All of the senses are stimulated as one makes their way from the parking lots to the grounds of the Fruitville Grove Pumpkin Festival; the air is a medley of kettle corn, foods fried in Canola oil and a thriving community of farm animals. One might hear discussions of fruit marmalades and apple butters, bleating kids—of both human and goat varieties—or squealing pot-bellied pigs. The eyes are met with shades and hues typical of autumn. A newly covered entrance area, lovingly dubbed the “Pumpkin Palace,” teems with folks in the mood for something that feels like fall.
“You’re not gonna find a perfect pumpkin,” a passerby explained to their child, though one couldn’t have asked for a better day to visit the Pumpkin Festival.
During the weekends of October in Sarasota, the Fruitville Grove Farm Fresh Market celebrates an annual tradition that brings thousands of families and fall-seekers to its grounds. This year marked the 30th annual festival. The cyclical tradition of such a thoroughly planned autumnal event can be appreciated by people of all ages due to its many activities, decorations and—of course—pumpkins.
Kim White, the owner of Fruitville Grove, has organized the event since its creation.
“I thought, maybe I should bring a piece of fall to Florida,” White said.
The available activities, as listed on their website, include: hayrides, pony rides, a butterfly garden, a wildflower maze, inflatable activities, a mini-train ride, a playground, face paint, pumpkin painting, an animal petting zoo, a giant rock wall, a bungee jump area and laser tag. In addition to all of the on-site activities, many local craft vendors sign up every year and offer creations ranging from handmade crafts to woodfired pizza.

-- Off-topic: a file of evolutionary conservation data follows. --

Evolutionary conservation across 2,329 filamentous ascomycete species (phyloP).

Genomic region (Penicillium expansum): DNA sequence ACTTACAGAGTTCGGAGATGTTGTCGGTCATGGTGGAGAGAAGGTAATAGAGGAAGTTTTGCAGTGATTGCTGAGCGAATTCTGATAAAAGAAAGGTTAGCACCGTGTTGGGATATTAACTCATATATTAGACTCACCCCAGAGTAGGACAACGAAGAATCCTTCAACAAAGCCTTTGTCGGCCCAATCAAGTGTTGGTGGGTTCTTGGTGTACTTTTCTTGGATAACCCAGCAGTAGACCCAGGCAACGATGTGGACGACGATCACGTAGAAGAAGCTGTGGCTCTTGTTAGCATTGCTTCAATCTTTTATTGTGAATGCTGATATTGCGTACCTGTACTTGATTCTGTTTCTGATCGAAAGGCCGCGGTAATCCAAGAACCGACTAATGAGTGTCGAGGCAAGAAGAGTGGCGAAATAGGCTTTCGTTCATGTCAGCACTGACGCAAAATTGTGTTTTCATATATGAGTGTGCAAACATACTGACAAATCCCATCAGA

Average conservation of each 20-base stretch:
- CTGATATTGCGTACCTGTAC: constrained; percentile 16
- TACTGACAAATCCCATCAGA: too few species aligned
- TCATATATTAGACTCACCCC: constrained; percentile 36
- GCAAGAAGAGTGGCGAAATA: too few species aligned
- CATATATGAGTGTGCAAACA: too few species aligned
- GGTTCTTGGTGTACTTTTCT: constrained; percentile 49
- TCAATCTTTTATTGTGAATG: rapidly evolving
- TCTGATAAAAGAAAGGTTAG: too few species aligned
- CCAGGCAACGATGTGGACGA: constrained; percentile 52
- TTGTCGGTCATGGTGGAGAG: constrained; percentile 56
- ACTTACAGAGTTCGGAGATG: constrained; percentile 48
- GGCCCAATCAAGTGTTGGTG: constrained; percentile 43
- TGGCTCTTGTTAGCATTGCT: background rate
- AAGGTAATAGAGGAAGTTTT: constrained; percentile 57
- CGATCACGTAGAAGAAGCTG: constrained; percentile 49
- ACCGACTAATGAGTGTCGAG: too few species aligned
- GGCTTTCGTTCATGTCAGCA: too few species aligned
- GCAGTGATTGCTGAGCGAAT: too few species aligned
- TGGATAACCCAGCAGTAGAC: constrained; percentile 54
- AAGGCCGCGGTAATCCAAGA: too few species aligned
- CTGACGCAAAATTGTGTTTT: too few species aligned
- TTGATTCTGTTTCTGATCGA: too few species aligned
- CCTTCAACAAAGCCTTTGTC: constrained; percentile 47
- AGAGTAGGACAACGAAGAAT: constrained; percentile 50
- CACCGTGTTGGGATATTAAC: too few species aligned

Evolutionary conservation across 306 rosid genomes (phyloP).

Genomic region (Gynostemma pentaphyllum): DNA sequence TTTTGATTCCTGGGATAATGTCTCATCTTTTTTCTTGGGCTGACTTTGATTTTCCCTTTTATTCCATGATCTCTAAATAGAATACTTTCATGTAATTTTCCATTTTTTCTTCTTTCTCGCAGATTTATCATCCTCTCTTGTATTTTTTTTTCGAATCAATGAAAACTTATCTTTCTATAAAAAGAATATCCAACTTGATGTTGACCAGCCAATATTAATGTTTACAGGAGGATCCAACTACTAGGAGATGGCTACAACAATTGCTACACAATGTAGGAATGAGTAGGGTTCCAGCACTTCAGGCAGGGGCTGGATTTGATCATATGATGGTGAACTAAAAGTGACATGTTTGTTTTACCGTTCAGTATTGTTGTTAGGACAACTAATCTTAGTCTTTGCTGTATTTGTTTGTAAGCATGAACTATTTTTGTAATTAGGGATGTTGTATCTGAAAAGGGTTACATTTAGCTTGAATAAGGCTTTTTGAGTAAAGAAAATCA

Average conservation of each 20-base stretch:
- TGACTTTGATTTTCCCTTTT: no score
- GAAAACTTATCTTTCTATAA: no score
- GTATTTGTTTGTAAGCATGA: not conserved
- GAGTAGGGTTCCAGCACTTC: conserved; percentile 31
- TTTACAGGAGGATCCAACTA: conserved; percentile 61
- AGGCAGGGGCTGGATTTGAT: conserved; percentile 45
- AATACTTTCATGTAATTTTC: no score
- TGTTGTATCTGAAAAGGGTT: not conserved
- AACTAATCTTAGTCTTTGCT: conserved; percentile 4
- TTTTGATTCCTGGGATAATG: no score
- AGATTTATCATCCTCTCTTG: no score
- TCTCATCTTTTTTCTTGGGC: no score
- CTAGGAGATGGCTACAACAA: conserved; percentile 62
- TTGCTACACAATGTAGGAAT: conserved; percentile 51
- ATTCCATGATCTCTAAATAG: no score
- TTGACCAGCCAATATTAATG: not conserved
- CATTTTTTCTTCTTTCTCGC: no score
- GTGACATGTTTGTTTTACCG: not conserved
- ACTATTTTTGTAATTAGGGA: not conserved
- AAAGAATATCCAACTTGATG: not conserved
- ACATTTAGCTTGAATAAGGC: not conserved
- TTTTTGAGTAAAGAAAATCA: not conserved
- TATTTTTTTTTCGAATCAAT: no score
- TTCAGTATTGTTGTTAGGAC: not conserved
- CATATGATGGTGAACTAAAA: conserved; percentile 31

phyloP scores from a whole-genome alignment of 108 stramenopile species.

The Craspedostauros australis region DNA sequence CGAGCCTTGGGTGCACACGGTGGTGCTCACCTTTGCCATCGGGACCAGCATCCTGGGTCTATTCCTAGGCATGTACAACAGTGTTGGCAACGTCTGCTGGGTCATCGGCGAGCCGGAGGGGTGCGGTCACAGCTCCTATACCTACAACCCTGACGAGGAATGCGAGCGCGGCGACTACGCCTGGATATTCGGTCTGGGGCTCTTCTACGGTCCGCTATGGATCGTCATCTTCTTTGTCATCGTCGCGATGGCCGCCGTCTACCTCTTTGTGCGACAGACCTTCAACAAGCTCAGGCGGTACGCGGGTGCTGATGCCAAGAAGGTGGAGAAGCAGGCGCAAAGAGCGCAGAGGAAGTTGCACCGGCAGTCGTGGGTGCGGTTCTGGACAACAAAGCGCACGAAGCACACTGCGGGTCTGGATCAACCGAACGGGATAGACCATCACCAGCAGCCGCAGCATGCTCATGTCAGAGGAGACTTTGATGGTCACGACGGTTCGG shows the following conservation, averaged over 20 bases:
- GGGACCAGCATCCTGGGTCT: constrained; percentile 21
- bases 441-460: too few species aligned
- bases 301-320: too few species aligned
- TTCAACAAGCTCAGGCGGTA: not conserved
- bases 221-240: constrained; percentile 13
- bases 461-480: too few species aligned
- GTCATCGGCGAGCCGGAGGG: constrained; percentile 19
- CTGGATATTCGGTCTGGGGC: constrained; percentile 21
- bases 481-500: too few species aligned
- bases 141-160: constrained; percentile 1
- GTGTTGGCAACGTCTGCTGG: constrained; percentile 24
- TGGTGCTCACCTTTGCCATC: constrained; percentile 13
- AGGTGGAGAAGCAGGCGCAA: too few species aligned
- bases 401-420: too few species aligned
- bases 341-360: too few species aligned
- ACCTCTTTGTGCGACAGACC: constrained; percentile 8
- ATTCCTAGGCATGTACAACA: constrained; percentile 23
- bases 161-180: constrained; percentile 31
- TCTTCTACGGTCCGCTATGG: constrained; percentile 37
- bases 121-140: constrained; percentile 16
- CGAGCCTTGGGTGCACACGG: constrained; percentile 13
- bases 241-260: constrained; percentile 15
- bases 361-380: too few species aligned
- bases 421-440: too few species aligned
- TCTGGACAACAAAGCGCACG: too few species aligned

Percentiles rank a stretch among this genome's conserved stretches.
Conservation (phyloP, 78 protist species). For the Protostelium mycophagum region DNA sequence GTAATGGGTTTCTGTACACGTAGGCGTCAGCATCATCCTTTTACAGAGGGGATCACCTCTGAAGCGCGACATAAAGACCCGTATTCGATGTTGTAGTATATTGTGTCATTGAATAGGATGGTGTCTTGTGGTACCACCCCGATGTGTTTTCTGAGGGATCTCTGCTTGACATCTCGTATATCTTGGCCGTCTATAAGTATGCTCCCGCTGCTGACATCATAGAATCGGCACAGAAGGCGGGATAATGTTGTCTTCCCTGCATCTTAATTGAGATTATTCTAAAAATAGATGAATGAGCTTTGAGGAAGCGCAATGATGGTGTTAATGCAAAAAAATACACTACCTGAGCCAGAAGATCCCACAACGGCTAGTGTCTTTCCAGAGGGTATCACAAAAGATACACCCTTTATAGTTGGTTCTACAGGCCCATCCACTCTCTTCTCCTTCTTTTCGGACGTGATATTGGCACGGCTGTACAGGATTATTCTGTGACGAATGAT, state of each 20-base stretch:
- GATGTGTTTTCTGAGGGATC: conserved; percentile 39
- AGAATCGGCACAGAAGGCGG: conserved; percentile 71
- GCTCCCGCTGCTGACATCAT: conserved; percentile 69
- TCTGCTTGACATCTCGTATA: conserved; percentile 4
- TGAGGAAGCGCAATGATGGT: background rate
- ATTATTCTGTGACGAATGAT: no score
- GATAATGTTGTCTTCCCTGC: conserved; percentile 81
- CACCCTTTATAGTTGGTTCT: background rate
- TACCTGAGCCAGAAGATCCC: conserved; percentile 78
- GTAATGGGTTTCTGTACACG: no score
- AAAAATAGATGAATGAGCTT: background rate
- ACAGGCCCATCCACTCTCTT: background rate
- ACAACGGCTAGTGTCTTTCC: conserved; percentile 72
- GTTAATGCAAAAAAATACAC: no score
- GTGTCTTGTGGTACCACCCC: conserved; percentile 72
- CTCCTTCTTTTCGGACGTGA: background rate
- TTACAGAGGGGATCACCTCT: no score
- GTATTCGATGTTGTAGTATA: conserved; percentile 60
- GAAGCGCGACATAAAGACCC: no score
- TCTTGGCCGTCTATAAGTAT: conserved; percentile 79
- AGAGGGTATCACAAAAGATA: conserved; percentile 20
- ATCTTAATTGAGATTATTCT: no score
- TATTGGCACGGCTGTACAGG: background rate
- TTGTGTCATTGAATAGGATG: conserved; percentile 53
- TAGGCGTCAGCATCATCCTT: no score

During the time of the festival, the market is also open, which has a range of goodies including local preserves, honey and fresh produce. The market’s regular hours are Monday through Saturday, from 9 a.m. until 6 p.m., and Sunday, from 10 a.m. until 4 p.m.
One important thing that the festival-throwers stress is keeping general admission and parking for the festival free, a gratuity that they are able to honor because of the pumpkin sales. Some of the individual rides and activity booths set a price ranging from $2 to $7, such as hugging a goat ($2), going on a hayride ($2) or holding a piglet ($3). The website recommends bringing cash to the event, since some of the vendors do not take credit card payments.
All photos Cait Matthews and Calvin Stumpfhauser/Catalyst.
Mark your calendars! In March, there will be a Berry Festival at the same location: 7410 Fruitville Rd., Sarasota.